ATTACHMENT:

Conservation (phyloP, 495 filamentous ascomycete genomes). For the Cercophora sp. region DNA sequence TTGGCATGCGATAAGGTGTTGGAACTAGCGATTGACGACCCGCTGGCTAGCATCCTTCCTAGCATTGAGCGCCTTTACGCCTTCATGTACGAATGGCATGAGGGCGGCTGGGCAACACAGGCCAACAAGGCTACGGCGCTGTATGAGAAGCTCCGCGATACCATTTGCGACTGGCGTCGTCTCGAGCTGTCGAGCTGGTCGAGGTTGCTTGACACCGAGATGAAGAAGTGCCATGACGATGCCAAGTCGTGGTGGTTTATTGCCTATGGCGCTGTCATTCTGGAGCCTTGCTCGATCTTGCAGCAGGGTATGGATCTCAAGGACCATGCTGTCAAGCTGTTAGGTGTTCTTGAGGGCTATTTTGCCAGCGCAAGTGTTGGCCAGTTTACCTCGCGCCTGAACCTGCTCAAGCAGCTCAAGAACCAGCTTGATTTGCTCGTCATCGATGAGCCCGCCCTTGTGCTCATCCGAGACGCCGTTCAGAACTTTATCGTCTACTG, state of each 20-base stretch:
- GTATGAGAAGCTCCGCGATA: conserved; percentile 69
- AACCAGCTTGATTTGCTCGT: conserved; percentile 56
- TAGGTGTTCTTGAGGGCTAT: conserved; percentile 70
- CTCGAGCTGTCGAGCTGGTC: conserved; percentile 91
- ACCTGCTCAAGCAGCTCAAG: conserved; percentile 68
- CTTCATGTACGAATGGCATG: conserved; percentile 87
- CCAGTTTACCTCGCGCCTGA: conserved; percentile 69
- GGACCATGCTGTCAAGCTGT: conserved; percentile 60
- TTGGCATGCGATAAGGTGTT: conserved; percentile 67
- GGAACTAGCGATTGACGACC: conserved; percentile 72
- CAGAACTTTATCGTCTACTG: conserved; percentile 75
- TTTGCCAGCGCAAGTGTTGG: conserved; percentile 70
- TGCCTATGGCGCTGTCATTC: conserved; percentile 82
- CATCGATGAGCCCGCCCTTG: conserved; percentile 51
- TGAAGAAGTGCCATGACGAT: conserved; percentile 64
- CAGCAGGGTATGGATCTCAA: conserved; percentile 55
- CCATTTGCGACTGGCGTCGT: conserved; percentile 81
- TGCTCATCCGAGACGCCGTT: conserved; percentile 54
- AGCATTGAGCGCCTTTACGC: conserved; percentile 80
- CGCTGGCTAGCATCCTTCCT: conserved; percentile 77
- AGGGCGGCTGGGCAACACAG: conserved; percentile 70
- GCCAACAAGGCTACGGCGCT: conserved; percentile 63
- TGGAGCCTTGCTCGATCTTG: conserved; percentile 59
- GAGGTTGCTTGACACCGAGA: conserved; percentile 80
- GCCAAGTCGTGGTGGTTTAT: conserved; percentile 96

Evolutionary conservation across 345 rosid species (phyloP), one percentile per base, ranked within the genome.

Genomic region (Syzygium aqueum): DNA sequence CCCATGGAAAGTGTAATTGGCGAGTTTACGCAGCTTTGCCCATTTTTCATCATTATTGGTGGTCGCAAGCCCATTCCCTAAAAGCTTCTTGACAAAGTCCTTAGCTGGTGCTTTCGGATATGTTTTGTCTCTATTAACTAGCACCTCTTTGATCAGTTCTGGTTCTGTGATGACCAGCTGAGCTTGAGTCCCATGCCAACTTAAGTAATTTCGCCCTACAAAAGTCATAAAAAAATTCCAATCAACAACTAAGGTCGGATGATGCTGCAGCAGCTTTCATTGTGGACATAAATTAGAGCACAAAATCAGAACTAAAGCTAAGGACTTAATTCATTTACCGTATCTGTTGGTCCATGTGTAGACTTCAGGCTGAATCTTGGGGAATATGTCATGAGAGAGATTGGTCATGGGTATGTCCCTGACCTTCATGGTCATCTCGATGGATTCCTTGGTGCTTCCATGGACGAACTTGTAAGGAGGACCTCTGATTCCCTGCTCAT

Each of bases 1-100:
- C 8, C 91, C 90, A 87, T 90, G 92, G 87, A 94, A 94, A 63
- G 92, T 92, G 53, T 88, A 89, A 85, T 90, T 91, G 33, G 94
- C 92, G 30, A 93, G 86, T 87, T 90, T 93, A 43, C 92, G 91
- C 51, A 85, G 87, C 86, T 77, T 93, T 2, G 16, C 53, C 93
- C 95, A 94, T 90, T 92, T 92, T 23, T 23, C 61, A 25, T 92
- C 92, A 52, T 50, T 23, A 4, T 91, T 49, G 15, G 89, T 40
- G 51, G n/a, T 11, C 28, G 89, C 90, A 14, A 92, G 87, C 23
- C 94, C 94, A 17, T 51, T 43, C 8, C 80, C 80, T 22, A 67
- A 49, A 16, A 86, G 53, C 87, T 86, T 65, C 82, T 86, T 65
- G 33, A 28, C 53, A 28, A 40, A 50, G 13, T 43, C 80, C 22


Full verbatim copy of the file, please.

Conservation (phyloP, 495 filamentous ascomycete genomes). For the Cercophora sp. region DNA sequence TTGGCATGCGATAAGGTGTTGGAACTAGCGATTGACGACCCGCTGGCTAGCATCCTTCCTAGCATTGAGCGCCTTTACGCCTTCATGTACGAATGGCATGAGGGCGGCTGGGCAACACAGGCCAACAAGGCTACGGCGCTGTATGAGAAGCTCCGCGATACCATTTGCGACTGGCGTCGTCTCGAGCTGTCGAGCTGGTCGAGGTTGCTTGACACCGAGATGAAGAAGTGCCATGACGATGCCAAGTCGTGGTGGTTTATTGCCTATGGCGCTGTCATTCTGGAGCCTTGCTCGATCTTGCAGCAGGGTATGGATCTCAAGGACCATGCTGTCAAGCTGTTAGGTGTTCTTGAGGGCTATTTTGCCAGCGCAAGTGTTGGCCAGTTTACCTCGCGCCTGAACCTGCTCAAGCAGCTCAAGAACCAGCTTGATTTGCTCGTCATCGATGAGCCCGCCCTTGTGCTCATCCGAGACGCCGTTCAGAACTTTATCGTCTACTG, state of each 20-base stretch:
- GTATGAGAAGCTCCGCGATA: conserved; percentile 69
- AACCAGCTTGATTTGCTCGT: conserved; percentile 56
- TAGGTGTTCTTGAGGGCTAT: conserved; percentile 70
- CTCGAGCTGTCGAGCTGGTC: conserved; percentile 91
- ACCTGCTCAAGCAGCTCAAG: conserved; percentile 68
- CTTCATGTACGAATGGCATG: conserved; percentile 87
- CCAGTTTACCTCGCGCCTGA: conserved; percentile 69
- GGACCATGCTGTCAAGCTGT: conserved; percentile 60
- TTGGCATGCGATAAGGTGTT: conserved; percentile 67
- GGAACTAGCGATTGACGACC: conserved; percentile 72
- CAGAACTTTATCGTCTACTG: conserved; percentile 75
- TTTGCCAGCGCAAGTGTTGG: conserved; percentile 70
- TGCCTATGGCGCTGTCATTC: conserved; percentile 82
- CATCGATGAGCCCGCCCTTG: conserved; percentile 51
- TGAAGAAGTGCCATGACGAT: conserved; percentile 64
- CAGCAGGGTATGGATCTCAA: conserved; percentile 55
- CCATTTGCGACTGGCGTCGT: conserved; percentile 81
- TGCTCATCCGAGACGCCGTT: conserved; percentile 54
- AGCATTGAGCGCCTTTACGC: conserved; percentile 80
- CGCTGGCTAGCATCCTTCCT: conserved; percentile 77
- AGGGCGGCTGGGCAACACAG: conserved; percentile 70
- GCCAACAAGGCTACGGCGCT: conserved; percentile 63
- TGGAGCCTTGCTCGATCTTG: conserved; percentile 59
- GAGGTTGCTTGACACCGAGA: conserved; percentile 80
- GCCAAGTCGTGGTGGTTTAT: conserved; percentile 96

Evolutionary conservation across 345 rosid species (phyloP), one percentile per base, ranked within the genome.

Genomic region (Syzygium aqueum): DNA sequence CCCATGGAAAGTGTAATTGGCGAGTTTACGCAGCTTTGCCCATTTTTCATCATTATTGGTGGTCGCAAGCCCATTCCCTAAAAGCTTCTTGACAAAGTCCTTAGCTGGTGCTTTCGGATATGTTTTGTCTCTATTAACTAGCACCTCTTTGATCAGTTCTGGTTCTGTGATGACCAGCTGAGCTTGAGTCCCATGCCAACTTAAGTAATTTCGCCCTACAAAAGTCATAAAAAAATTCCAATCAACAACTAAGGTCGGATGATGCTGCAGCAGCTTTCATTGTGGACATAAATTAGAGCACAAAATCAGAACTAAAGCTAAGGACTTAATTCATTTACCGTATCTGTTGGTCCATGTGTAGACTTCAGGCTGAATCTTGGGGAATATGTCATGAGAGAGATTGGTCATGGGTATGTCCCTGACCTTCATGGTCATCTCGATGGATTCCTTGGTGCTTCCATGGACGAACTTGTAAGGAGGACCTCTGATTCCCTGCTCAT

Each of bases 1-100:
- C 8, C 91, C 90, A 87, T 90, G 92, G 87, A 94, A 94, A 63
- G 92, T 92, G 53, T 88, A 89, A 85, T 90, T 91, G 33, G 94
- C 92, G 30, A 93, G 86, T 87, T 90, T 93, A 43, C 92, G 91
- C 51, A 85, G 87, C 86, T 77, T 93, T 2, G 16, C 53, C 93
- C 95, A 94, T 90, T 92, T 92, T 23, T 23, C 61, A 25, T 92
- C 92, A 52, T 50, T 23, A 4, T 91, T 49, G 15, G 89, T 40
- G 51, G n/a, T 11, C 28, G 89, C 90, A 14, A 92, G 87, C 23
- C 94, C 94, A 17, T 51, T 43, C 8, C 80, C 80, T 22, A 67
- A 49, A 16, A 86, G 53, C 87, T 86, T 65, C 82, T 86, T 65
- G 33, A 28, C 53, A 28, A 40, A 50, G 13, T 43, C 80, C 22